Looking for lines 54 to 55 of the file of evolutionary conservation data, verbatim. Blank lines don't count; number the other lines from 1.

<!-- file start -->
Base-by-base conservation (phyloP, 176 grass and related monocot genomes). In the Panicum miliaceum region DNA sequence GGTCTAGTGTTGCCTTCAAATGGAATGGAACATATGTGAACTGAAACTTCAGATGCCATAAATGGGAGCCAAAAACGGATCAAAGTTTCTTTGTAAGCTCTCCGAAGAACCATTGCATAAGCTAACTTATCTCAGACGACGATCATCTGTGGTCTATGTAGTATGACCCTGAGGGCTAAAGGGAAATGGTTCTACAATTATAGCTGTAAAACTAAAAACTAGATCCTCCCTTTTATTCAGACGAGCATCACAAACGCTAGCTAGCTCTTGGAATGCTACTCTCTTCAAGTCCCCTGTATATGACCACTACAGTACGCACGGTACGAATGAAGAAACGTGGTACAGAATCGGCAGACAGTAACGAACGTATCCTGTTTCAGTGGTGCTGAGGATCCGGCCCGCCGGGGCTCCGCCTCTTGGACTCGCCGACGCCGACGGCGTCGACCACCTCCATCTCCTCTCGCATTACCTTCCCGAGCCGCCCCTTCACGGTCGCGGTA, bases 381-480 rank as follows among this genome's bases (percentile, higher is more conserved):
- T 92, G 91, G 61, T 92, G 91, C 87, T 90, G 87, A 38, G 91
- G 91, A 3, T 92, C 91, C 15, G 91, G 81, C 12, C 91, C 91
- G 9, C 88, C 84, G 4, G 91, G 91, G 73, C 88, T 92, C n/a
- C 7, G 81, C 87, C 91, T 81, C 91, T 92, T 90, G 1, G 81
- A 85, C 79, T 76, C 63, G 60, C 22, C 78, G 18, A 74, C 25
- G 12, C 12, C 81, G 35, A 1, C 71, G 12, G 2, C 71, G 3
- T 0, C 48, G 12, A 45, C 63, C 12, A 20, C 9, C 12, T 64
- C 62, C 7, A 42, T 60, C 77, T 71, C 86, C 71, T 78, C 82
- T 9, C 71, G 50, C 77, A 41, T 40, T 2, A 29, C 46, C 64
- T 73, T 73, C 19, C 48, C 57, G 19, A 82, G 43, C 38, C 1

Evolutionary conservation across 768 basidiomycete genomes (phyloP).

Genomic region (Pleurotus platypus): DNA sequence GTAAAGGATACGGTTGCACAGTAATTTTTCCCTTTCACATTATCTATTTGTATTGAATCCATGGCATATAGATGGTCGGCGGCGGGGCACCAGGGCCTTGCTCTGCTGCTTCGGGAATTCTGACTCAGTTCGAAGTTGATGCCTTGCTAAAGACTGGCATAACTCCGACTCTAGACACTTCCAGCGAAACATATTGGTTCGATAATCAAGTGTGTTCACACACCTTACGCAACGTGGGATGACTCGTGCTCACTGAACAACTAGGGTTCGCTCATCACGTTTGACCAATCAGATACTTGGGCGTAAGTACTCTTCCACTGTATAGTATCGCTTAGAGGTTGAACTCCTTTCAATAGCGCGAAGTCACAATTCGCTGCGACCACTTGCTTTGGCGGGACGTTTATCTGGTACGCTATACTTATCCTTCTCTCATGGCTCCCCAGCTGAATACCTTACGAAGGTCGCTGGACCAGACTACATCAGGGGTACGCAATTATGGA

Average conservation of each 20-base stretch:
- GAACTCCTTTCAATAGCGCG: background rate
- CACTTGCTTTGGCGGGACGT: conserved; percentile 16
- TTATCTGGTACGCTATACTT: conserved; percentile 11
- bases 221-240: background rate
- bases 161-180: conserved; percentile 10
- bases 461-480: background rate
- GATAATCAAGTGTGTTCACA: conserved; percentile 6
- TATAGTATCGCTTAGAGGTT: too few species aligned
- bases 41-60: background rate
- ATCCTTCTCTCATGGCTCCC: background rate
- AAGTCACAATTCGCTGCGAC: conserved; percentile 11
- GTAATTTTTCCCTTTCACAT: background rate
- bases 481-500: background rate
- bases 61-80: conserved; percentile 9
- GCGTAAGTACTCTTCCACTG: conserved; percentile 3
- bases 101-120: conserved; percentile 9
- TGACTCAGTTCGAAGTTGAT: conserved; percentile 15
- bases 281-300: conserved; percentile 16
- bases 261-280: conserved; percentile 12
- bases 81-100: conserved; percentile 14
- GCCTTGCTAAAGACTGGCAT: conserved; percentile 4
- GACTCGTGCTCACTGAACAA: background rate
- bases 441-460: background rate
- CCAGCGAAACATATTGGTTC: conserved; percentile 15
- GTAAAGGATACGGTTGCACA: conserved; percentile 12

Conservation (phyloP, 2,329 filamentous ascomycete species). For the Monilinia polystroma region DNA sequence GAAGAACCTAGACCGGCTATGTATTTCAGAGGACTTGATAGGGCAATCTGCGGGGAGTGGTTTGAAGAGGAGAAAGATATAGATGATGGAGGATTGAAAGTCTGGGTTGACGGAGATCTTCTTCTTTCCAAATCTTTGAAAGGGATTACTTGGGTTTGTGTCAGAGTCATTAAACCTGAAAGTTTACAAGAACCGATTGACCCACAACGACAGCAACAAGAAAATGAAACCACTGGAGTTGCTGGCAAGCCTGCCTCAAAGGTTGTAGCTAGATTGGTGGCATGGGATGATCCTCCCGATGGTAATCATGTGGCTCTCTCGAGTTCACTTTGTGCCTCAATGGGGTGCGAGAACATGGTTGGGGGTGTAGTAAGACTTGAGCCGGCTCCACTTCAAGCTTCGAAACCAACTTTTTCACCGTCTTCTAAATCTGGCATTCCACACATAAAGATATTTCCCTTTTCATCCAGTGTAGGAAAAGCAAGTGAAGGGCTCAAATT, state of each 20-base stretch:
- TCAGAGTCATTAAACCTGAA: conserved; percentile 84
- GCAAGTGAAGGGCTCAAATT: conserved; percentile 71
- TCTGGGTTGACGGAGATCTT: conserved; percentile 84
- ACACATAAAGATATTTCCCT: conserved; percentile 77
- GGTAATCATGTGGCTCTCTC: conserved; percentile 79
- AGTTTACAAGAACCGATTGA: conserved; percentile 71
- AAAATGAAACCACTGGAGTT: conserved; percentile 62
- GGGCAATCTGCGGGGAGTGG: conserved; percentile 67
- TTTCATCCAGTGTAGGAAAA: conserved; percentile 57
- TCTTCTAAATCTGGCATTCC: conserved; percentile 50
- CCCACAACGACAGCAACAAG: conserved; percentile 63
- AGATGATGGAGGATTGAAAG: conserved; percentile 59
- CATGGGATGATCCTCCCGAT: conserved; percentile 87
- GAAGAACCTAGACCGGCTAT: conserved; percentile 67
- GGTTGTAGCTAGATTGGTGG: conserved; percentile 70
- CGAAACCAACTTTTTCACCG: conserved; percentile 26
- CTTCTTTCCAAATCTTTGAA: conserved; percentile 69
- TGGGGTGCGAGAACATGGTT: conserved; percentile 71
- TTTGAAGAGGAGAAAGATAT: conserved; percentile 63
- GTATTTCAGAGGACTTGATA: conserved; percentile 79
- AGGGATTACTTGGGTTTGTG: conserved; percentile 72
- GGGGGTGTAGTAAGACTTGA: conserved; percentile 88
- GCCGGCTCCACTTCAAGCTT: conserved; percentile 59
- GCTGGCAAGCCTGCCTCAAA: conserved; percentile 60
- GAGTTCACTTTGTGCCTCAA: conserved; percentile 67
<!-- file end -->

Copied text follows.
- GAAGAACCTAGACCGGCTAT: conserved; percentile 67
- GGTTGTAGCTAGATTGGTGG: conserved; percentile 70